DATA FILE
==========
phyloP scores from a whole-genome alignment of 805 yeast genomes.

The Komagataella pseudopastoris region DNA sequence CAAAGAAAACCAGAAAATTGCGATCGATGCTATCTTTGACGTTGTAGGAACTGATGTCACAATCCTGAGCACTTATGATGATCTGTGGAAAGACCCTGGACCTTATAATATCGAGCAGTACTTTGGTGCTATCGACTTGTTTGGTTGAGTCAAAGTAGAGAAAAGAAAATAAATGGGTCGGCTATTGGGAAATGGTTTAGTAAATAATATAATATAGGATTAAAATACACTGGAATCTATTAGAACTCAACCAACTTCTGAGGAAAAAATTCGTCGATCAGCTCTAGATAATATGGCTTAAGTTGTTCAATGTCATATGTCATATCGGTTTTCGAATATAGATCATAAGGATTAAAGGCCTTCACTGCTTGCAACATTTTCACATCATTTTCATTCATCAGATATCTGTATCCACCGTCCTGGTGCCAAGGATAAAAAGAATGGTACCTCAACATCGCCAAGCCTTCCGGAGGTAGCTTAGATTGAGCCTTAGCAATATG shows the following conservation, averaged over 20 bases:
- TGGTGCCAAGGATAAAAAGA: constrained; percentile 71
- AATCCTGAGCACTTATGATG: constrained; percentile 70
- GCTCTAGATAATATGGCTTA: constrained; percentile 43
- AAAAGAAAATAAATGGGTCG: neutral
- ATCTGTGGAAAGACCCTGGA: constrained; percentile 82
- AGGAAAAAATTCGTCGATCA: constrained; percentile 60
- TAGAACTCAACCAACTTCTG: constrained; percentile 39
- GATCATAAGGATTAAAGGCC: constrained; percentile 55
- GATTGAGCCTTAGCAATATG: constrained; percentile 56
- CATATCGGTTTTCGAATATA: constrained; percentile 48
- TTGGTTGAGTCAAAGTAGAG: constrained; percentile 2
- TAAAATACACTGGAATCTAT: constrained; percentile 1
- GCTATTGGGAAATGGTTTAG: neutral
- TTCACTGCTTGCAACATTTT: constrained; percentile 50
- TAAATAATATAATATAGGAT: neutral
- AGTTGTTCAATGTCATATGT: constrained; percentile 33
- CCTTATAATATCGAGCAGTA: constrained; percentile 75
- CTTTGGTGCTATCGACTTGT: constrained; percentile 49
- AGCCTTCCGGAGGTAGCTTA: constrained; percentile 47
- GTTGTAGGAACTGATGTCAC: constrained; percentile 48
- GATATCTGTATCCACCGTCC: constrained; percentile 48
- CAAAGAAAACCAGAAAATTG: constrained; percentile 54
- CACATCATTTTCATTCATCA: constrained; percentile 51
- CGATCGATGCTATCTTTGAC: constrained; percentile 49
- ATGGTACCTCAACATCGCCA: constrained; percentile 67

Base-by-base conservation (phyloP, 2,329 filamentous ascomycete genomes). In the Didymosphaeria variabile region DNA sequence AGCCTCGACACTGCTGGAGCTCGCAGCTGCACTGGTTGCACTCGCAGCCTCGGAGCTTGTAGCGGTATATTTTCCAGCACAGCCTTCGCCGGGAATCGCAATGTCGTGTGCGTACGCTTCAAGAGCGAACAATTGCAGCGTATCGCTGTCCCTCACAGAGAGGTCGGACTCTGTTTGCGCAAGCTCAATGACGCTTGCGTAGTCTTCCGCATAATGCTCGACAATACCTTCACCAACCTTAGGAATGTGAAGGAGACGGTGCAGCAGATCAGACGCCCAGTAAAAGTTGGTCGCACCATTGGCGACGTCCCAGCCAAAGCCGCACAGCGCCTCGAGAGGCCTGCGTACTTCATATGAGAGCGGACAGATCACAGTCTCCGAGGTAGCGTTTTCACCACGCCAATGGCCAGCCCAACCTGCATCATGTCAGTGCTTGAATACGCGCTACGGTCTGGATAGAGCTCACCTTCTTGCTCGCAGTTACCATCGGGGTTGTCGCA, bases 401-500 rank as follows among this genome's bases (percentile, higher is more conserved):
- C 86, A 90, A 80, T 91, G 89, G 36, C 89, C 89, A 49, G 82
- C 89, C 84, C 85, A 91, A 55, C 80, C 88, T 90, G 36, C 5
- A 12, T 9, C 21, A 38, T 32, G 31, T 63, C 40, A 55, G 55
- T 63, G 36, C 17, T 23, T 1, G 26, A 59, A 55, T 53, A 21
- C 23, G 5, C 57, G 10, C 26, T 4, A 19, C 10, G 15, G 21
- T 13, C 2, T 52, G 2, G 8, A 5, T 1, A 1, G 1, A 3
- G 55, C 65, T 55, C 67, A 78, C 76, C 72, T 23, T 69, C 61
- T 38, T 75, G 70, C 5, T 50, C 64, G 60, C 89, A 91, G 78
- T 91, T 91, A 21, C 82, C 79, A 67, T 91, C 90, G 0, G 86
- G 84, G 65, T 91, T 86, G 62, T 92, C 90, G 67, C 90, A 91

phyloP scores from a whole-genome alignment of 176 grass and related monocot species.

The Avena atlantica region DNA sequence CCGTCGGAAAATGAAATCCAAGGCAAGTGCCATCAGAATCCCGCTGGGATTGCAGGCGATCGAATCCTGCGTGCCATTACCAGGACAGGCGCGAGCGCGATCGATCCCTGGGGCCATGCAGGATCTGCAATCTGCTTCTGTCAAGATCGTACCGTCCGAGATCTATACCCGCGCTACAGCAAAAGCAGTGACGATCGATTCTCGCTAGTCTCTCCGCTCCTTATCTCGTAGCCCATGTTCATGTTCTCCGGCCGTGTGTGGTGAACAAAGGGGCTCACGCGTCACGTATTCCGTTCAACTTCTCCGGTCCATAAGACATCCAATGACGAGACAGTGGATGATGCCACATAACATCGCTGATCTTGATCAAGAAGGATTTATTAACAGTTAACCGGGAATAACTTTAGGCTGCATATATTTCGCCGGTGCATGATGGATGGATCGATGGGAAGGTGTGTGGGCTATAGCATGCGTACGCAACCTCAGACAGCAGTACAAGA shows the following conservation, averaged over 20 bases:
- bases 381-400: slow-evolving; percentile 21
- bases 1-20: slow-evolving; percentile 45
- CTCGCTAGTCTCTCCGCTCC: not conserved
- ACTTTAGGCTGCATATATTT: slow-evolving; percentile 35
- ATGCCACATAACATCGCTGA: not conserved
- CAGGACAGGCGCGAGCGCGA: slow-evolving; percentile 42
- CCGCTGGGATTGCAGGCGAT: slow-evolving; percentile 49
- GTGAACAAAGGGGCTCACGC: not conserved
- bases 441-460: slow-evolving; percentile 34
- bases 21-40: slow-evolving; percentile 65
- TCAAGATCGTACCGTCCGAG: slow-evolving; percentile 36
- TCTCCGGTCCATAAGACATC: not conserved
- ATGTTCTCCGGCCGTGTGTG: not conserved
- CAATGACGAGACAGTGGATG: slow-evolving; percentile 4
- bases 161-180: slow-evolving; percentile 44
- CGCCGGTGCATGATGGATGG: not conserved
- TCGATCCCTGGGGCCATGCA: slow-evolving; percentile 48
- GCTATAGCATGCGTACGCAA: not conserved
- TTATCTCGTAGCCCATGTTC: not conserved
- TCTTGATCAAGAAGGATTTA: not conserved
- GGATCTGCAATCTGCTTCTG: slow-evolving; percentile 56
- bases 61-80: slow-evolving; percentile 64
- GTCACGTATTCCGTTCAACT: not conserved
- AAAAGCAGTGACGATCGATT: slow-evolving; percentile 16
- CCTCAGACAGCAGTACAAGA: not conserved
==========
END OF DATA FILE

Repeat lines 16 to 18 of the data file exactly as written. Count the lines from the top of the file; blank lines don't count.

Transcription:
- TTCACTGCTTGCAACATTTT: constrained; percentile 50
- TAAATAATATAATATAGGAT: neutral
- AGTTGTTCAATGTCATATGT: constrained; percentile 33